Bentley Flying Spur – Review
By Liam Bird
“You can’t park that there!” shouted my not-so-neighbourly neighbour as I carefully edged the rear of Bentley’s new Flying Spur ever closer to the fence. I think what he meant to say was, you’re not allowed to park there, or perhaps, I’d prefer it if you didn’t park there. Poor fellow, his diction isn’t the best.
I’ll admit it was a bit of squeeze, but I’d parked in that particular spot twice already that week and, I might add, without any previous complaint; so it wasn’t as if the Flying Spur, all 5.3 metres and 2.4 tonnes of it, wasn’t going fit. And besides, thanks to Bentley having fitted it with myriad cameras and parking sensors both front and rear, and even a system should one enable it that will park the Flying Spur for you, I was confident that I wasn’t blocking his gateway.
Honestly, I really couldn’t see what all the fuss was about. I told him to calm down. “The car will fine,” I told him. Funny, he seemed to get even more irate when I said that.
Maybe it was because someone like me – he referred to me as someone like you whilst simultaneously and vigorously pointing in my direction – was driving a Bentley in the first place. Who knows? What would drive someone to such vitriol? Jealousy perhaps; envy maybe, an inferiority complex? I guess we’ll never know – and especially-so now as the not-so-neighbourly neighbour and I are no longer on speaking terms.
Personally, I’ve never had a problem with Bentleys, or the people who drive them for that matter. Nevertheless, in a bid to avoid the not-so-neighbourly neighbour embarrassing himself any further, I moved the car. I was told that if I didn’t, he’d move it for me. I politely reminded him he wasn’t insured. Neither was I about to relinquish the keys.
“Nobody does interiors better”
Thankfully, once you’ve let the Flying Spur’s soft-close doors pull themselves shut you’re nicely isolated from all of the goings on outside. No matter how revolting the peasants, double-glazed windows complete with retractable blinds, massaging seats that are heated, cooled, and covered in the softest of hand-stitched leathers, machined aluminium switches, and the finest of burr-walnut veneers, have all been brought together to provide an incredibly soothing environment in which one can really relax. Nobody does interiors better than Bentley. The fitment of a 21 speaker, 2,200 watt Naim for Bentley sound system that’s capable of drowning out even the loudest of shouting proves, in certain situations, somewhat of a bonus too.
Press the little button on the centre console, and after the initial whirring of the starter motor there’s barely a murmur from the mighty 6.0litre W12 engine that’s mounted upfront. Pull the selector back into Drive, gently press the accelerator, and the Flying Spur slips away with the minimum of fuss.
Almost as soon as you’ve left the driveway, the ride is near magic-carpet smooth, even on broken B-road surfaces, and even on those 22-inch rims. There’s a 48-volt electrically controlled suspension system that’s been designed to reduce body roll during cornering and yet provide suppleness at low speed, it works together with big three-chamber air springs. The result is a chassis that provides supreme comfort yet also firmness if or when required.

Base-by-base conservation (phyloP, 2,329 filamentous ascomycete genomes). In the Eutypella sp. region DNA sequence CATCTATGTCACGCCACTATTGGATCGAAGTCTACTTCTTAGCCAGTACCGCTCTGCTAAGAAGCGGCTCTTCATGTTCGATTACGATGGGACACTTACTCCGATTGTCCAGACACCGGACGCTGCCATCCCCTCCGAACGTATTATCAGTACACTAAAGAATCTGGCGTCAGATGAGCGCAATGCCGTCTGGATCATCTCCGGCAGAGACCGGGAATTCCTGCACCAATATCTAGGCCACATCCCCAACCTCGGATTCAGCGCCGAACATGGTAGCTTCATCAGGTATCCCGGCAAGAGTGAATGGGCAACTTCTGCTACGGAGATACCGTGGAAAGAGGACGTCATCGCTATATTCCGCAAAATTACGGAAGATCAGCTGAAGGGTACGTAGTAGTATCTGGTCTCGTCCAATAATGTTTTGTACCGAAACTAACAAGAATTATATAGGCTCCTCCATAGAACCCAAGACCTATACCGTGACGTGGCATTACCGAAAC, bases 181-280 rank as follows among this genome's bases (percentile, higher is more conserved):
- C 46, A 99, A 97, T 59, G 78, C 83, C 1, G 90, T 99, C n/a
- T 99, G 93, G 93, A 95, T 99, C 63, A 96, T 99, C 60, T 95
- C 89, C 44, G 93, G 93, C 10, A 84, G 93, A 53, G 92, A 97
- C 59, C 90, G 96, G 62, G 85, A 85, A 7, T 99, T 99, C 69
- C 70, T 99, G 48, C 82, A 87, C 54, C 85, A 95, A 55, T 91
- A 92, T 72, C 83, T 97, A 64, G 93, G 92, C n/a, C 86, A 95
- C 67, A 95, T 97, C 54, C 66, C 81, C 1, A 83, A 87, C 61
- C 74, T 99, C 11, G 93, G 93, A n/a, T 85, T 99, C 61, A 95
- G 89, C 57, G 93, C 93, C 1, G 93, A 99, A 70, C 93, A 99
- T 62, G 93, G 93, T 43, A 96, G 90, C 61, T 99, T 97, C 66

The steering weights up nicely as your pace inevitably quickens. The famous Bentley Wave of Torque seems endless. Should you wish to, you can firm up the dampers with a twist of a rotary switch, and shift gears yourself via the slender paddles mounted on the steering column. Alternatively, you can simply sit back and let the software do it all for you. Whichever way you choose to drive, the Flying Spur seamlessly blends the character of a luxury limo and that of a gentleman’s GT. Four-wheel drive means it grips like the proverbial, and four-wheel steering means Bentley’s new super-formed aluminium flagship (the V8 Mulsanne is no-longer) never really feels as big as it is. (It’s handy for parking in tight spots too!).
Genuinely, its 19.1 mpg thirst notwithstanding, the Flying Spur makes one feel capable of crossing continents in a single and near effortless bound.
And the price for such luxury and performance? Before you add options – which no doubt you will – Bentley ask £168,300.
For that kind of money, you could have an Aston Martin Rapide, a Mercedes S-Class, a Porsche Panamera, or perhaps even a two-up-two-down with a small parking space or two in one of the sleepier provinces. Having the Flying Spur however, (even if it’s only on-loan from the Bentley factory for a few days) really does put you in a different class.
Bentley Flying Spur W12
Engine: 5,950cc W12Cyl 48V twin-turbocharged petrol
Transmission: 8-speed ZF dual-clutch auto, with paddle shift and active all-wheel drive.
Power: 626 bhp @ 6,000 rpm
Torque: 664 lbft @ 1,350 – 4,500 rpm
0-60 MPH: 3.7 Sec
Max Speed: 207 mph
CO2: 343 g/km
MPG: 19.1 (combined)
Price: from £168,300 (as driven: £194,945)